I think it's naturally been growing, too. I mean, it's been slow, incremental growth, but consistent. And things like adding a merch line were something we never would have thought we'd be doing. And the fact that people are buying and supporting our game and wearing t-shirts with our games’ names on them is pretty cool. So things like that, certainly that's been a big thing.

Adding Canoku was definitely a sort of a growth piece. It's not our main flagship game, but just sort of adding to the Canadiana and Canadian-themed game portfolio, which I think is a big piece. As Jeff said, we have words to continue. We're going to keep it going. We had considered things like expanding to six-letter words, which would open up quite a bit of things, quite a bit of additional words and puzzles for us, even a Canuckle mini version, which could be four-letter words.

But we think the sweet spot is still that classic five-letter word game, and we want to keep that piece going as long as we can. At some point, we may consider reusing some of the classic words and some of the original words that maybe people didn't play for the first 100, for example, when we didn't have as big of a following. And we might be able to reintroduce those words with a different fun fact. 

So there may be sort of like a throwback sort of reference at some point where we start to bring that back. But we're pretty proud that so far, we've had unique words every single day for almost two years, which is pretty exciting.

On the possibility of creating an app


Yeah, that was definitely a big conversation that we had. We had to figure out, okay, how do we want to launch this? We tried to, at the beginning just emulate what Wordle was doing and have it just being a website web game. And we definitely talked about making a native app of it. We've built it right now in Flutter, so it has the ability to push out into a web or native as well.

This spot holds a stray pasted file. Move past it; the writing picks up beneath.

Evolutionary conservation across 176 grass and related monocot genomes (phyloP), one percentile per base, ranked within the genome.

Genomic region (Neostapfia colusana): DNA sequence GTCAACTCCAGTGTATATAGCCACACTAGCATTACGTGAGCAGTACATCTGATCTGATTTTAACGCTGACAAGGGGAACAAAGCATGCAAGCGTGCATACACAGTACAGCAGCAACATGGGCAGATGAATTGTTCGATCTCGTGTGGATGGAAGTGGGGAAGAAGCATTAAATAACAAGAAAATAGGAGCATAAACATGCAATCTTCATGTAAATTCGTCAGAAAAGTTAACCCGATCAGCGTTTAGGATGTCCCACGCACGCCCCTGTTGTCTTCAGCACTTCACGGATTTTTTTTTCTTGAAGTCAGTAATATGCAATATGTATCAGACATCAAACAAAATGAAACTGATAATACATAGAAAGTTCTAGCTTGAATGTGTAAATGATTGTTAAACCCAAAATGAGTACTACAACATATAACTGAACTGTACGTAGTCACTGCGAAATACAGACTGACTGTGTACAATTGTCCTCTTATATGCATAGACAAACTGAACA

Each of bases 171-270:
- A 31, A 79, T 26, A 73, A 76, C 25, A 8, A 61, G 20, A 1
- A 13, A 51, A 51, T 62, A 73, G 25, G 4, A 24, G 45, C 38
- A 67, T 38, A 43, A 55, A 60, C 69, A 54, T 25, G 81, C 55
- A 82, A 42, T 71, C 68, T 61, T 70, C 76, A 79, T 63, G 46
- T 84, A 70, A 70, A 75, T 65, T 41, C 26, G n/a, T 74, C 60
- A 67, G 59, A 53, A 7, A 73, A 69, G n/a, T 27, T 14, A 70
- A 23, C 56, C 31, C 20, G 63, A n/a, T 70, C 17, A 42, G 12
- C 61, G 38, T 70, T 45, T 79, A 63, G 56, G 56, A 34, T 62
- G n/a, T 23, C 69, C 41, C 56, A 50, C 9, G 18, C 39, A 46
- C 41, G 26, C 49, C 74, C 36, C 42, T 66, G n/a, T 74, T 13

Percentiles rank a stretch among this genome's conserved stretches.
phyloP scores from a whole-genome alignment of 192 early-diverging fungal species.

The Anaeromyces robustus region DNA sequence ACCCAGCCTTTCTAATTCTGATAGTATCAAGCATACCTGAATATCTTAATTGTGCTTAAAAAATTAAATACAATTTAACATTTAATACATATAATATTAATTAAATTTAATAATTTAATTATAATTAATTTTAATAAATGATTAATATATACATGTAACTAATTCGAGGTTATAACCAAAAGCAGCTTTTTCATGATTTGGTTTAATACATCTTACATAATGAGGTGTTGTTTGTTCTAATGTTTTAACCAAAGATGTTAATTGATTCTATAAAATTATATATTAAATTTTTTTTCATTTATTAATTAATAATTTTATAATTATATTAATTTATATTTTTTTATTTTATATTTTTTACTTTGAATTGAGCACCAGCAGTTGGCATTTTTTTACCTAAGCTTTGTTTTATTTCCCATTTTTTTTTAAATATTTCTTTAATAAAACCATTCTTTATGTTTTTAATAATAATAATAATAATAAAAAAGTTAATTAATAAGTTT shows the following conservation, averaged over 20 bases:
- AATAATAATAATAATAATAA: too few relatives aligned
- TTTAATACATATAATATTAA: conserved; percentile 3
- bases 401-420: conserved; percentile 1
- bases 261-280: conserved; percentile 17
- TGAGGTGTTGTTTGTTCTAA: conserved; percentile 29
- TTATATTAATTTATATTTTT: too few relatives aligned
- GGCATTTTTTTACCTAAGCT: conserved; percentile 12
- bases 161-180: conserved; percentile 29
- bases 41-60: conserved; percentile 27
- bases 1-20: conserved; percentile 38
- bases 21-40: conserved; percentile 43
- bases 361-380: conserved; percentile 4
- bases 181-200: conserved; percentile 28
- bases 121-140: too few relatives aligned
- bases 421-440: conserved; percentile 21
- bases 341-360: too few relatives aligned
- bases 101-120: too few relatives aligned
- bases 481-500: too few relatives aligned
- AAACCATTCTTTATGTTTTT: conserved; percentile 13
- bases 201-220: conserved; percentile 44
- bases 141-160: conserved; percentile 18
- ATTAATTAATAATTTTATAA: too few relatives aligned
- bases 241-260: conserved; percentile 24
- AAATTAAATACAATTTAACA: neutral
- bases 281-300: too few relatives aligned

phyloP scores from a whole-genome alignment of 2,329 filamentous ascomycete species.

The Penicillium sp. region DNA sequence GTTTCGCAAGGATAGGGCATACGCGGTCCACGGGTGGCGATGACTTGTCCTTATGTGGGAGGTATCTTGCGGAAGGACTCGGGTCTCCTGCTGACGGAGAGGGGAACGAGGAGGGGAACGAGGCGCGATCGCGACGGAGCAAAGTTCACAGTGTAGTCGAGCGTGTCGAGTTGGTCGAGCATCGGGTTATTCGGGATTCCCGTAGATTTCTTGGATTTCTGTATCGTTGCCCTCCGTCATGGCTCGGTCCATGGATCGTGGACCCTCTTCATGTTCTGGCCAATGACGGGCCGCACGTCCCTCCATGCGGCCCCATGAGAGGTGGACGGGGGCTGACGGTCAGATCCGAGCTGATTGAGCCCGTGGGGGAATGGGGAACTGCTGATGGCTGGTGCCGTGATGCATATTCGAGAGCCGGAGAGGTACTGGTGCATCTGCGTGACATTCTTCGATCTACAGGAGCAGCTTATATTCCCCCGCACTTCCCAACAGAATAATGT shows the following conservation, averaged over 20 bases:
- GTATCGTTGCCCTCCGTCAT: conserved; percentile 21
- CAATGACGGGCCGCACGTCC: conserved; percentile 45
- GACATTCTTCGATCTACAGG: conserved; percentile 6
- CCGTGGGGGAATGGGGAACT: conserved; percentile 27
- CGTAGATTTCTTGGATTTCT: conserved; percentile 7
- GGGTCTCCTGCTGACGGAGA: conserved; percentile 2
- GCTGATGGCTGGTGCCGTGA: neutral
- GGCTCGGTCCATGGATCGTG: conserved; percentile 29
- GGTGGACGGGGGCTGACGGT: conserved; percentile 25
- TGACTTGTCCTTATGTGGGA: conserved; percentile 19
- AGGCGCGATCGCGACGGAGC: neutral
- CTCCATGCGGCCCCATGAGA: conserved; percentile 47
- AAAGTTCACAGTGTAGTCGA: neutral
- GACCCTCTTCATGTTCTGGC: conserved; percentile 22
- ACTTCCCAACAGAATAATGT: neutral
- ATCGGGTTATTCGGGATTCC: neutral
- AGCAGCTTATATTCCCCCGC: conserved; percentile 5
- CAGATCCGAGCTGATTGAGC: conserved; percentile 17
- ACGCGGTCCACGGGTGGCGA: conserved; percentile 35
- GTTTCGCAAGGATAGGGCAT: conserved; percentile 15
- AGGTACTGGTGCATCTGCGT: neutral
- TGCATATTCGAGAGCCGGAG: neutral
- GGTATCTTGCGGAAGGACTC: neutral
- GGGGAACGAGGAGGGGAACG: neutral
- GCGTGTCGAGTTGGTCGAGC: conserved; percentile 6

But I mean, we like the fact that you can just have it be a part of your daily games on your web browser. I mean, people are doing Wordle, they're doing all these things. They don't want to do that and then jump out and have to go into a different app somewhere on their phone and all that. It's just there, it's easy. They know the link, it's part of their routine, so it just makes it more accessible.

I don't know, but for me, a lot of the time, an app, you might end up using it for a bit and then you forget about it. But the current version on web just makes it a nice, quick, easy way to get at it. No matter who you are, if you don't know how to use an App Store, then you can still get to our game.


Yeah. I think the other part is that the expediency of deploying to web is quite a bit better for us. We don't have to go through any approval processes through Apple or Google and going through their store. For us, we really wanted that, especially early on when we were tweaking and adding new features and making things, we really wanted that control, and we had that in being able to push to that web. It did mean that we had to accommodate browsers from 1998 and, you know, phones from 2004 and people who are holding on to devices that are still playing.

But as Jeff said, quite accessible. We've got text-to-speech built in. We've got accessible colors for accessibility mode. So it's similar to what Wordle has. And we've built all of that in as well.

And I think we have that control within as a web application.

Where can we go to learn more about you two and your creations?

You can find us on all the social platforms @canucklegame. You can definitely reach out to us via email through the game, or you can tag us or message us on any of the social media platforms and one of us will respond.

Have a game to sell?

Let’s find out if we play well together.